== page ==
Freedom of choice
By law, people living in the Netherlands have the freedom to choose the type of education they want their children to receive. In essence this translates to having the freedom to choose which school to send their children to, whether the form of education has a specific ideological, religious or generic character, and the degree of autonomy when it comes to educational and organisational structure. In practice, there are both public and private institutions at all levels of education in the Netherlands. The Dutch government is responsible for the quality of our education and underscores this quality by setting quality standards and organisational requirements. A quick overview.
Every child between the ages of 5 and 16 is mandatorily obliged by Dutch law to attend school. Our education system comprises eight years of primary school, followed by four, five or six years of secondary education, after which a student can continue with further education. More information.
Generally, students start secondary education at the age of 12, with the choice of school and type of education depending on individual results and preferences. The duration and form of the secondary school programme depends on the type of education. Secondary schools fall into the following three types of education.
· VMBO: four years of secondary education that prepare students for a vocational career. During the third and fourth year, the students will opt for a combination of one of several learning streams. They can choose between four thematic sectors and four learning streams to prepare them for different types of vocational careers. VMBO prepares students to enter senior vocational education and training.
· HAVO: five years of senior general secondary education. At the end of year three, students will choose a subject cluster that will play a central role during the final phase of their secondary education. Passing exams in the subjects in the applicable cluster is often a requirement for admission to further education. HAVO prepares students to continue their education in a university of applied sciences.
· VWO: six years of secondary education that prepares students for university. At the end of year three, students will chose a subject cluster that will play a central role during the final phase of their secondary education. Passing exams in the subjects in the applicable cluster is often a requirement for admission to further education. VWO prepares students to continue their education in an academic (research) university.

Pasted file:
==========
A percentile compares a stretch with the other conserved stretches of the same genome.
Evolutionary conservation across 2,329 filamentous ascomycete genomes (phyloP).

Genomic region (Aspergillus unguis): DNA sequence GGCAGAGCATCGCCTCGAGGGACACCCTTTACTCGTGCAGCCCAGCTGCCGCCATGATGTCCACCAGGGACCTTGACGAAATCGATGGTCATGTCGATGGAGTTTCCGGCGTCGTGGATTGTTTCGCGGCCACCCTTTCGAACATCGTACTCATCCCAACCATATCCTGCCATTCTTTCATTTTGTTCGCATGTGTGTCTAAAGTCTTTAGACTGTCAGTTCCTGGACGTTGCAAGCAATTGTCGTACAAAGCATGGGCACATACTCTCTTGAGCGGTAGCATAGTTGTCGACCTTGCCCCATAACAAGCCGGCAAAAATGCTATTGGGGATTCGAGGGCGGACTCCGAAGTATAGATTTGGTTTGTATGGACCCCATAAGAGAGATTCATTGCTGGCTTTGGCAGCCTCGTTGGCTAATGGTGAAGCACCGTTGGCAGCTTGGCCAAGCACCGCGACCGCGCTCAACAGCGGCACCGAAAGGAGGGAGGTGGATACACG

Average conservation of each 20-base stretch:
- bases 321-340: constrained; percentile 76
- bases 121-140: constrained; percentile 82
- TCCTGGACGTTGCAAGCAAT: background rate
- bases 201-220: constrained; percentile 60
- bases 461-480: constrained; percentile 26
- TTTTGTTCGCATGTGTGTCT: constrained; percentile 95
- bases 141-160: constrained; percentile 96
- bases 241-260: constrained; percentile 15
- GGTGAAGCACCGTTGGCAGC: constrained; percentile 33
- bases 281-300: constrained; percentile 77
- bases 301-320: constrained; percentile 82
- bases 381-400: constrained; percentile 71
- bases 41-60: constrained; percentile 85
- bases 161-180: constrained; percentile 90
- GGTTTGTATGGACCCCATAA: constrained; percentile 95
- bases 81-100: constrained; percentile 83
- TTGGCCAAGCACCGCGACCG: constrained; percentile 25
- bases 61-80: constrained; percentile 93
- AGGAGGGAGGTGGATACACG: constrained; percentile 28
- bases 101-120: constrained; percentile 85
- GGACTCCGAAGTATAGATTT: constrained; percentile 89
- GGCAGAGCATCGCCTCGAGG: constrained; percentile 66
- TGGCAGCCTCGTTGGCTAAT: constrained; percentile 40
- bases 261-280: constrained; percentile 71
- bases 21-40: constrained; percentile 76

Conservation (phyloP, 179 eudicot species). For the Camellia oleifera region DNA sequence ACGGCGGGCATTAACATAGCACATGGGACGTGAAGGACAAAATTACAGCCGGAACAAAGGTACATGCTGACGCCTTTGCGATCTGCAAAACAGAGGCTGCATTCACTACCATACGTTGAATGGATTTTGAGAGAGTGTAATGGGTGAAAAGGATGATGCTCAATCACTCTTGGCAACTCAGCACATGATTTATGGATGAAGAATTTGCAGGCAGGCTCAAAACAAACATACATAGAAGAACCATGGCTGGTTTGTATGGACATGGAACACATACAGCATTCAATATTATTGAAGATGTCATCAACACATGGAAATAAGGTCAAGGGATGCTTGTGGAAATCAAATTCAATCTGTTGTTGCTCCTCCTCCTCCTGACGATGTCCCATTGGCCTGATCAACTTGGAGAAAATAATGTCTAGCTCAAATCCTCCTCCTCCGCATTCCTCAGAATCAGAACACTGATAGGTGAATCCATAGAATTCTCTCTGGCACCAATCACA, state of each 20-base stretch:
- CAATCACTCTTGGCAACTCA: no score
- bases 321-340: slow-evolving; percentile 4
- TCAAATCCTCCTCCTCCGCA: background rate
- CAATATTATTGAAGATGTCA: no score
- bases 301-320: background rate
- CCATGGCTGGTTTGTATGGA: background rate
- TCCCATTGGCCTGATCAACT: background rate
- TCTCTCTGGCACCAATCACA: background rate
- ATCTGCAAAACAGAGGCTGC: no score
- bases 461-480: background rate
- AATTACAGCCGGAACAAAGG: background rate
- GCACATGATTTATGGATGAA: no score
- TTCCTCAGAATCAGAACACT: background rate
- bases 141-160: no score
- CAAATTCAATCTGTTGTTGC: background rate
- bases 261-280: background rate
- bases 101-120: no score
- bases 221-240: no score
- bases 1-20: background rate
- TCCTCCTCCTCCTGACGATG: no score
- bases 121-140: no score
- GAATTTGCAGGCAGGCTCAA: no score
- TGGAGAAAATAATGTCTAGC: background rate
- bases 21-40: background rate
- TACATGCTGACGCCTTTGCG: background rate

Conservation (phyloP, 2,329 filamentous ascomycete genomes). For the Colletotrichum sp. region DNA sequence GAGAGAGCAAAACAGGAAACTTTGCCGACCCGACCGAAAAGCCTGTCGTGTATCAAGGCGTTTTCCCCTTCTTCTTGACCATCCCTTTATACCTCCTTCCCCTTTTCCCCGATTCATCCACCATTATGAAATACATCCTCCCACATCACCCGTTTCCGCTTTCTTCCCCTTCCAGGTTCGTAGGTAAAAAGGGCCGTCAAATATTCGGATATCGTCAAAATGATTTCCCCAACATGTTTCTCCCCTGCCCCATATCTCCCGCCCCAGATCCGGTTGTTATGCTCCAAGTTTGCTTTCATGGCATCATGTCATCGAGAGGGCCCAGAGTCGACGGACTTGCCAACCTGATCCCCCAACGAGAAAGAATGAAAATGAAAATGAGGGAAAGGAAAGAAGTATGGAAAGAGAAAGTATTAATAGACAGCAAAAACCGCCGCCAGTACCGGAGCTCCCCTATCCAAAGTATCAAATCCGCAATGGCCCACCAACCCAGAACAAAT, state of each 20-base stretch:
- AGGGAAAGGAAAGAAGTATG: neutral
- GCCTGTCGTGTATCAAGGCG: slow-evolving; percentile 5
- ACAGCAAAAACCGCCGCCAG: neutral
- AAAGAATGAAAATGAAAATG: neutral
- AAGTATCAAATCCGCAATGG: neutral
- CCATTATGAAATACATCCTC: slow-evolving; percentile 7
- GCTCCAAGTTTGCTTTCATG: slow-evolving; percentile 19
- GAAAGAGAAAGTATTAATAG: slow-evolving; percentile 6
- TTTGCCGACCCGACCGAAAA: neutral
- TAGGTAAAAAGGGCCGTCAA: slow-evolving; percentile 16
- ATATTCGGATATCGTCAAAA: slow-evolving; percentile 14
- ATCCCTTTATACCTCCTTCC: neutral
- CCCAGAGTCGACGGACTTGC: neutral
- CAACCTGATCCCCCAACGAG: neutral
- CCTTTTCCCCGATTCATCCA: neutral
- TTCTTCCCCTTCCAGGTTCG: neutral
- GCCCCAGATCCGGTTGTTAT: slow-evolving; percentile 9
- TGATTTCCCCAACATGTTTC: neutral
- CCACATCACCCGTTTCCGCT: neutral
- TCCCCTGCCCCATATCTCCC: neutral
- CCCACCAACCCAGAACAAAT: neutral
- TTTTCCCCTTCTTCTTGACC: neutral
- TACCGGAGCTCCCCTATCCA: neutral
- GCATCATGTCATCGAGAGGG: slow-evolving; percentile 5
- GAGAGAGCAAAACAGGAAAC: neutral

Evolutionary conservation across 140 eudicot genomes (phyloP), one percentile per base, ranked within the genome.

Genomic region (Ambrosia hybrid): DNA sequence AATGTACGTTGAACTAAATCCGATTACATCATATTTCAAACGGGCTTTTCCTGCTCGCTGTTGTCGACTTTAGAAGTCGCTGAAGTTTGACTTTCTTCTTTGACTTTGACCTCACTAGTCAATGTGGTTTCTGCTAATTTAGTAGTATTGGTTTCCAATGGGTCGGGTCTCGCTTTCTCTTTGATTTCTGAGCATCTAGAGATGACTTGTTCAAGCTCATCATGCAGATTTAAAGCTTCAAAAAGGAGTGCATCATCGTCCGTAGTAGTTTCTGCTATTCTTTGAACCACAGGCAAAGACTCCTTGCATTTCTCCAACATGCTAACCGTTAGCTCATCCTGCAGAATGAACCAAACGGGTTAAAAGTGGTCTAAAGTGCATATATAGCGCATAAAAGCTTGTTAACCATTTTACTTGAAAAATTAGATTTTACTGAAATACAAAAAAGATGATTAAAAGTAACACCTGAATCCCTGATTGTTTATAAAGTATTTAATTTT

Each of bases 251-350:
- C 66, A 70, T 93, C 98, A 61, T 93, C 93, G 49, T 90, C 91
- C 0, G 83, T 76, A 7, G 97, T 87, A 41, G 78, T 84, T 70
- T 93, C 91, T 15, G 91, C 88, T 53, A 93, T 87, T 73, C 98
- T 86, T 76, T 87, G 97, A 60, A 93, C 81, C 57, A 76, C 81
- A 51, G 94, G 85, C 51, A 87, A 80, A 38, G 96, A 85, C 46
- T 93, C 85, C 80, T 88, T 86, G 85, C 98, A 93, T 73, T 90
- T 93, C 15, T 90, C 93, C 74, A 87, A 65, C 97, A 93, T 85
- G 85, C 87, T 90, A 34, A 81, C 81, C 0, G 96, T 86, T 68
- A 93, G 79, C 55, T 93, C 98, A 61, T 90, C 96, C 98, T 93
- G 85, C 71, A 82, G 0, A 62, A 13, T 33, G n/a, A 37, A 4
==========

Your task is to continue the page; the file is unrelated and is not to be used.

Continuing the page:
In Dutch secondary education, all students are mandatorily obliged to sit national exams in the subjects, English, Dutch and mathematics, as well as the specific subjects that form part of their thematic sector or chosen cluster. Despite the fact that national exams for subjects are the same for every student, school boards have the freedom to decide for themselves how their curricula will prepare their students for these exams. A pupil may opt to sit the school-leaving exam at a higher level than they have studied for. So, for instance, a HAVO pupil could take the English exam at VWO level.
After passing the national exams, a student will receive the applicable certificates, which are prerequisites for admission to an institute of further education.
The OECD has concluded that, in an international context, the Dutch population is already well educated and that this level of educational is rising. “Furthermore, there are few young people in the Netherlands who do not participate in education and the labour market, both of which are in harmony and complement one another. Expenditure in the Netherlands is slightly higher than the OECD average, but by spending just a bit more we are attaining an above-average result.” (Source: Beleidsreactie op rapport (Policy response to the report) Education at a Glance 2017).
According to PISA, when asked to quantify their appreciation of the life they lead, Dutch students returned an average rating of 7.83 (on a scale of 1 to 10), putting children in the Netherlands among the happiest in the world. (Source: PISA 2015 Results, Students’ well-being volume III, p9).